Michael Monahan – EVP and CFO: Julio, it’s Mike. Just to touch on that, I think there’s obviously a couple of factors that drive free cash flow and certainly, earnings are one and I think what we’ve shown over an extended period of time is an ability to manage our cost structure relative to the change in the revenue profile of the business and that’s represented in the fact that in that core mailing business we’ve had eight consecutive quarters of improving margins. So, as we go through sort of a transition of the business, we have been managing the cost side of it. The other is, we have been evolving to a model that requires less capital in terms of capital expenditures back into the business and that’s come down substantially over the last several years as we’ve moved to more digitally-based products and lower cost in terms of delivering our products to our customers. In terms of the business model, obviously, as Murray talked to, there is a number of things that we’re doing from a product and services perspective to diversify the revenue streams within the SMB business to be able to drive growth in the business on a revenue per customer basis. Obviously, lower rental asset investments, but maintaining those revenue streams and the finance receivables is where we see the biggest change over the period and obviously, that’s why we focused on equipment sales as a key driver to driving that finance receivables balance as we go forward.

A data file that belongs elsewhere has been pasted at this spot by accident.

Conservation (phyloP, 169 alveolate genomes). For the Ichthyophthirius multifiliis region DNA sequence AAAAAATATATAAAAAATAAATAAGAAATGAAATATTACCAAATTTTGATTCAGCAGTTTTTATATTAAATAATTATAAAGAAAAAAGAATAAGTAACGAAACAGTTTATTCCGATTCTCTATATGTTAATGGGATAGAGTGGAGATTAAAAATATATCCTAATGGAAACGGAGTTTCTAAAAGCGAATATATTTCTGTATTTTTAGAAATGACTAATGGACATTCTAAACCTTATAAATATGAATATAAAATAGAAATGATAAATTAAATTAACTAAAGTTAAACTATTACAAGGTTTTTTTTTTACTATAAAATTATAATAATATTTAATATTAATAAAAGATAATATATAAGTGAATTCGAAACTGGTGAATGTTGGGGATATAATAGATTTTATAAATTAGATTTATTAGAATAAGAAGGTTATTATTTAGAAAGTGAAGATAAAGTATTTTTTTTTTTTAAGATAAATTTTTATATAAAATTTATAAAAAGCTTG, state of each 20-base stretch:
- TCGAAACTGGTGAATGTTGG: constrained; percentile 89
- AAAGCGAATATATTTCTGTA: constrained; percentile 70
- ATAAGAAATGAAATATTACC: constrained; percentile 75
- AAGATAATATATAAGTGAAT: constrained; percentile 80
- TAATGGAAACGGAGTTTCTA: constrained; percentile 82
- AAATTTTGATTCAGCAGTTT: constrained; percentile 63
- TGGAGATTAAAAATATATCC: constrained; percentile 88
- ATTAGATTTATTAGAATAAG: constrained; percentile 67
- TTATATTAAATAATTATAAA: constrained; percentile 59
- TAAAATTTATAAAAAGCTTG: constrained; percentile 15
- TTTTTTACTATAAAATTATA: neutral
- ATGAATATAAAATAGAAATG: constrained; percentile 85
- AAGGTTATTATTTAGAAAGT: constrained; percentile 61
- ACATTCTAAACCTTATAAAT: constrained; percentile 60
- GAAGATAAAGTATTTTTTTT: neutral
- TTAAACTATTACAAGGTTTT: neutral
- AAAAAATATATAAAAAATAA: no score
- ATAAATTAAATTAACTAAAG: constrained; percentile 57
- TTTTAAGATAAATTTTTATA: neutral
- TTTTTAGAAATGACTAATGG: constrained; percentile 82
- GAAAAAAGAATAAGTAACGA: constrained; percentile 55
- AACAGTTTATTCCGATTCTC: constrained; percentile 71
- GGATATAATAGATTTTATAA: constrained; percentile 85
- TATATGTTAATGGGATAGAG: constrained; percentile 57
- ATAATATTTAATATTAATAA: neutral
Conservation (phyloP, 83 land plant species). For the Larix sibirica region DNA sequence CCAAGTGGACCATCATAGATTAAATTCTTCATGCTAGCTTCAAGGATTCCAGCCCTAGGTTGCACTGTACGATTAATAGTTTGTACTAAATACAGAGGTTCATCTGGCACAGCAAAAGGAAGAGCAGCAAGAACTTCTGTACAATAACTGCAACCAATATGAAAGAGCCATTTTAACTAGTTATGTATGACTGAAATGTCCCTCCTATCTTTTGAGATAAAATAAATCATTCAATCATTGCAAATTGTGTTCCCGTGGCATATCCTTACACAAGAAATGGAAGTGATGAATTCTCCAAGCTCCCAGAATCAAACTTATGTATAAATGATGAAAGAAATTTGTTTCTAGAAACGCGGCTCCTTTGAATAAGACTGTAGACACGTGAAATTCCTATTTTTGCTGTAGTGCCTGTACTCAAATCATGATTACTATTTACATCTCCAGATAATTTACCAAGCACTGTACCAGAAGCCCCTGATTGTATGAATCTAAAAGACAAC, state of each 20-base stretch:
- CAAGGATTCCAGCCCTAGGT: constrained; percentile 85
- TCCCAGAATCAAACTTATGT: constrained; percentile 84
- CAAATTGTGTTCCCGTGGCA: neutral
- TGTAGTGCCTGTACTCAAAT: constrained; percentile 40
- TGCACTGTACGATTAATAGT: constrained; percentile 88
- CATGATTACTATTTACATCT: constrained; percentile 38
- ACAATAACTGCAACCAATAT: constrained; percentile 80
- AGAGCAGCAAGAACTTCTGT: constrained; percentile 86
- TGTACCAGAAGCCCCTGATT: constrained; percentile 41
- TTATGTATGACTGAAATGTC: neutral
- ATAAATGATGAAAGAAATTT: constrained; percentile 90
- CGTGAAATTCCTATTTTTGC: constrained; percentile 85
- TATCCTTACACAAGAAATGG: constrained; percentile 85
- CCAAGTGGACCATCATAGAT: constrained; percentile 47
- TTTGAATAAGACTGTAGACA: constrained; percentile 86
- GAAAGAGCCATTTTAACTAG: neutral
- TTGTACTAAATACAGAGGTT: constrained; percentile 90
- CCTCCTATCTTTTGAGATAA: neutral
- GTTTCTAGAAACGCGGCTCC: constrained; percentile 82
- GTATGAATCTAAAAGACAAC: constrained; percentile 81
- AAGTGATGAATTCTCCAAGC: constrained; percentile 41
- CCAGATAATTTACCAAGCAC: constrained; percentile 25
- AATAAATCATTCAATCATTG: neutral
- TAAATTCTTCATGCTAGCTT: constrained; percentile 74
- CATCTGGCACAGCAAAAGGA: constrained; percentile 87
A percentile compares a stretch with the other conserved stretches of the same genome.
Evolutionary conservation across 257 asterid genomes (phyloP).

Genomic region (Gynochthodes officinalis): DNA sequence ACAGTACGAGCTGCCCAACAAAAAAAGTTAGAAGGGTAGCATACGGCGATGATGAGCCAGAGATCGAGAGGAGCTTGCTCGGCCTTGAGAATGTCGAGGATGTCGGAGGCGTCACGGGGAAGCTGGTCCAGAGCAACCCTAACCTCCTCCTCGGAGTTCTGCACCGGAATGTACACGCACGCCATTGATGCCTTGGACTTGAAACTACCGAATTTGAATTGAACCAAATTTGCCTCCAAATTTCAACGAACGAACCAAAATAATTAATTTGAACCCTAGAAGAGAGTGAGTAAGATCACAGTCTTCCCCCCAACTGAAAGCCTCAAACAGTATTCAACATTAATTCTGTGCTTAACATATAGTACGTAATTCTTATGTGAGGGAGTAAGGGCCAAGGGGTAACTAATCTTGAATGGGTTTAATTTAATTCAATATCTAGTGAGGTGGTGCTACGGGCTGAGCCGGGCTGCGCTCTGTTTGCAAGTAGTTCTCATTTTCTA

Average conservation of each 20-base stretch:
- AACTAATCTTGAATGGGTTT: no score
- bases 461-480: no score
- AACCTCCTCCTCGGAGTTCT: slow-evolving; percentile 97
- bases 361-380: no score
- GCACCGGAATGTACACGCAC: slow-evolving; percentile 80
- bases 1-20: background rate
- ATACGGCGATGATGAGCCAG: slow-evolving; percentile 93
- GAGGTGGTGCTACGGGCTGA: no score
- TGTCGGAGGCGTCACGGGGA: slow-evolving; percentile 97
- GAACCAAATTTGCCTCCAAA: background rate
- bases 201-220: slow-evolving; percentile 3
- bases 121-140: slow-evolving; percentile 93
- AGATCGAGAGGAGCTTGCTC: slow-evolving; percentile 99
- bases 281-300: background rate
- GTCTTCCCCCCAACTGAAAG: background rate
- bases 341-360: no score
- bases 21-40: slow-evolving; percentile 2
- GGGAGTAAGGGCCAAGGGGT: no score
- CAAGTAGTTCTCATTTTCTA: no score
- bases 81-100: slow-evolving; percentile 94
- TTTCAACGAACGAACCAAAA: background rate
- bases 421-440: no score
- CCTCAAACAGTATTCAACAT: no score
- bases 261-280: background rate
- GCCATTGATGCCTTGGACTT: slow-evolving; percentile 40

Julio Quinteros – Goldman Sachs: Maybe just to put it more or maybe in around some contexts around numbers if the revenue falls to 8% sort of 10% level, can you still achieve the $750 million to $850 million in free cash flow?
Michael Monahan – EVP and CFO: Well, put it in context, the North American Mailing businesses now around a third of our revenue base. So, when we look at our overall cash flow, it’s generated across the entire portfolio of businesses and so as we look at the enterprise businesses and the opportunity we see there that obviously has a mitigating factor to the core mailing business and obviously our objective in the core mailing business as we’ve done in the international side of the business attained stable meter base in Europe which has been relatively flat for a few quarters now, the revenue has been up just slightly for the last three quarters. We’re looking to drive a change in the U.S. or the North American business as well. We’ve also experienced a positive meter growth in Canada as well, so we are seeing particularly in the international market some leveling of those businesses.